Here are five bright, springy, and unusual wines sure to banish any lingering winter lethargy which might still be gumming up your system:

1. DEUTSCHER SEKT: Frankly, most Sekt, a German sparkling wine, tends to be unpleasant, with uninspiring flavors and bubbles the size of my big toe. That’s because most Sekt is made from bulk fruit grown outside Germany. Deutscher Sekt, on the other hand, is made with German fruit, likely Riesling, that tends to be of much higher quality. Deutscher Sekt tends, therefore, to be much more drinkable, and dare I even say delicious. The Dr. Loosen Sparkling Riesling, for example, has a fruity/floral nose, elegant bubbles and sweet fruit balanced by zesty acids. Available at Binny’s for $13.

2. SAVENNIÈRES: Because of this appellation’s favorable location on south-facing Loire hillsides and the low maximum yields allowed, Savennières produces “the world’s greatest dry Chenin Blanc,” according to The Sotheby’s Wine Encyclopedia. If you, like me, can rarely afford to drink the world’s greatest anything, this wine is for you. Because it doesn’t have a lot of name recognition, prices tend to be very low in relation to the quality of the wine. I recently sampled a 2008 Domaine du Closel ”La Jalousie” that I described as “Rich, spicy and tightly focused — sheer delight.” But I’ve never had a Savennières I didn’t like, so don’t worry if you can’t find this specific example. Expect a bottle to cost $20-$25 in a shop.

3. MOSCHOFILERO: If you tend to prefer your whites to be aromatic and dry rather than rich and spicy, seek out wines made from this marvelous Muscat-like Greek variety. Whole Foods carries the excellent Voyatzis Wineries Kyklos Moschofilero, for example, which is a smashing value for $12 or $13. Of the 2011 vintage, I wrote, “After a slight prickle on the tongue, flavors of ripe pears and apples led to limey acids, a brief pop of white pepper and just a touch of limestone.” If you can’t find this specific Moscofilero, look for one from the Peloponnese’s high plateau of Mantinía, where the elevation keeps the vineyards cool enough, allowing this late-ripening variety time to fully develop. (Or just ask your wine shop for a recommendation.)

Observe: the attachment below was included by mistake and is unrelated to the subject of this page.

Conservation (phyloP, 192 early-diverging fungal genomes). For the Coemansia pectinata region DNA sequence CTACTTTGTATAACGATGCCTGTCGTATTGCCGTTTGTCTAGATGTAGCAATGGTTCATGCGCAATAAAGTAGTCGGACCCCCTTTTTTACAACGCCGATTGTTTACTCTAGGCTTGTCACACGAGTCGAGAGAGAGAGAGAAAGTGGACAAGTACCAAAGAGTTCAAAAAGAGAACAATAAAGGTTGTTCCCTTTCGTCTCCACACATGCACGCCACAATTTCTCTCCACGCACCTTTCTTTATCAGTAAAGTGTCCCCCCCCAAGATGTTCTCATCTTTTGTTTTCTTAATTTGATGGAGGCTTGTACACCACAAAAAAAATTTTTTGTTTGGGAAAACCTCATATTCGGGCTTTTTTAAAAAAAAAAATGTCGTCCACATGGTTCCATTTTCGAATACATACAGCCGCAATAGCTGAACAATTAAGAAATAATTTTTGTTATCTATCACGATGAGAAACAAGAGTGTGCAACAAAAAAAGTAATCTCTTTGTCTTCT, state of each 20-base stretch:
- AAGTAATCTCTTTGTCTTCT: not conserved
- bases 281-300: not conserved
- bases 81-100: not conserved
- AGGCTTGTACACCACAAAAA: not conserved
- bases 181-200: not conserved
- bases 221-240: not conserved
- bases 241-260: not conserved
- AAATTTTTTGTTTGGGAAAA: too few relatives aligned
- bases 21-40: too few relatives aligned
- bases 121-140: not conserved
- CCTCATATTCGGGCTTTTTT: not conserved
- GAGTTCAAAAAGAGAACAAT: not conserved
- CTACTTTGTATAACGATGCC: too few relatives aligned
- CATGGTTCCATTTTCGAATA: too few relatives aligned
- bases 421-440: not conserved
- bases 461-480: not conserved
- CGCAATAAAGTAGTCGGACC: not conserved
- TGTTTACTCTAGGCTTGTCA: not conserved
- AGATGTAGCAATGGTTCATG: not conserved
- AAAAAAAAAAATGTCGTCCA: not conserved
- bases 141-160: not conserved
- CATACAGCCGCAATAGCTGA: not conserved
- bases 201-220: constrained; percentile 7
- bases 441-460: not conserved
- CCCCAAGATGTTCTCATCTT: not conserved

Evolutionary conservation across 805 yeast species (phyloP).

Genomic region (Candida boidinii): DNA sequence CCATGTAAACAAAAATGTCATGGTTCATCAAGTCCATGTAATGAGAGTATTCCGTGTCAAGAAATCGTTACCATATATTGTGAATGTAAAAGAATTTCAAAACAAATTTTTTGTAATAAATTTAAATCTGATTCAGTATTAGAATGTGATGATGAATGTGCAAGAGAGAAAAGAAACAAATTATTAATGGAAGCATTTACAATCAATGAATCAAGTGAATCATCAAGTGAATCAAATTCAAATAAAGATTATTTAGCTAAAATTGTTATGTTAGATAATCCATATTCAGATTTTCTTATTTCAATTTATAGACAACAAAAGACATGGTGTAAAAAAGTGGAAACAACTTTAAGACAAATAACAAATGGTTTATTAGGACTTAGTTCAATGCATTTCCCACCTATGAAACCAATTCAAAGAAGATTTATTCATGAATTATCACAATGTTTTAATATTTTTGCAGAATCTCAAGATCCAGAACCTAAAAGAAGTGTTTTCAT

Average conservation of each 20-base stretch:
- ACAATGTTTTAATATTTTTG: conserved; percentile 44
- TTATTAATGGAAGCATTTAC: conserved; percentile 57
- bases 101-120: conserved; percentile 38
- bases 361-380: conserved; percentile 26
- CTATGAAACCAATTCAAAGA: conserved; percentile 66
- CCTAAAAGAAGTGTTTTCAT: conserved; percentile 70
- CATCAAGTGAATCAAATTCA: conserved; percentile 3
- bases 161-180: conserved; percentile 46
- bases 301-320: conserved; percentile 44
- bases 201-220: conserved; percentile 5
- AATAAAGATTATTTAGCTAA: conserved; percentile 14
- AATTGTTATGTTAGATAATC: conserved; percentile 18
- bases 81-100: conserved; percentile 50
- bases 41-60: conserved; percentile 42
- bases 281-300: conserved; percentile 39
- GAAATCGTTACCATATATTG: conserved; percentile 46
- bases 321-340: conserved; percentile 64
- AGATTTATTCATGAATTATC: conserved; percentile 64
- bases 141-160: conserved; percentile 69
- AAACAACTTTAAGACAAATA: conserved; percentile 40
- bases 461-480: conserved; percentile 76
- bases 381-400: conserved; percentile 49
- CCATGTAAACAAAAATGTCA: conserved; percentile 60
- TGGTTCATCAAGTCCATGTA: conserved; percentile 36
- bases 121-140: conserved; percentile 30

Massaya Classic4. ANYTHING BY MASSAYA: I’ve had very good luck with this Lebanese winery’s entry-level bottlings. The red Massaya Classic – a blend of 60% Cinsault, 20% Cabernet and 20% Syrah — is perfect for a party, with big, ripe fruit and a black-pepper kick at the end. The white Massaya Blanc is also a blend. Familiar varieties Chardonnay and Sauvignon Blanc each account for 15% of the wine, with the remaining 70% evenly divided between Clairette (one of the 13 varieties allowed in Châteauneuf-du-Pape), and Obeidi, an indigenous Lebanese grape. This wine was a bit viscous but balanced with juicy acids. When I tasted the 2009, I wrote, “The ancient flavors of honey, wood and resin stirred a desire to experience the terroir — to see the… Bekaa Valley for myself.” (The Massaya Blanc induced me to write one of my more emotional and sentimental posts.)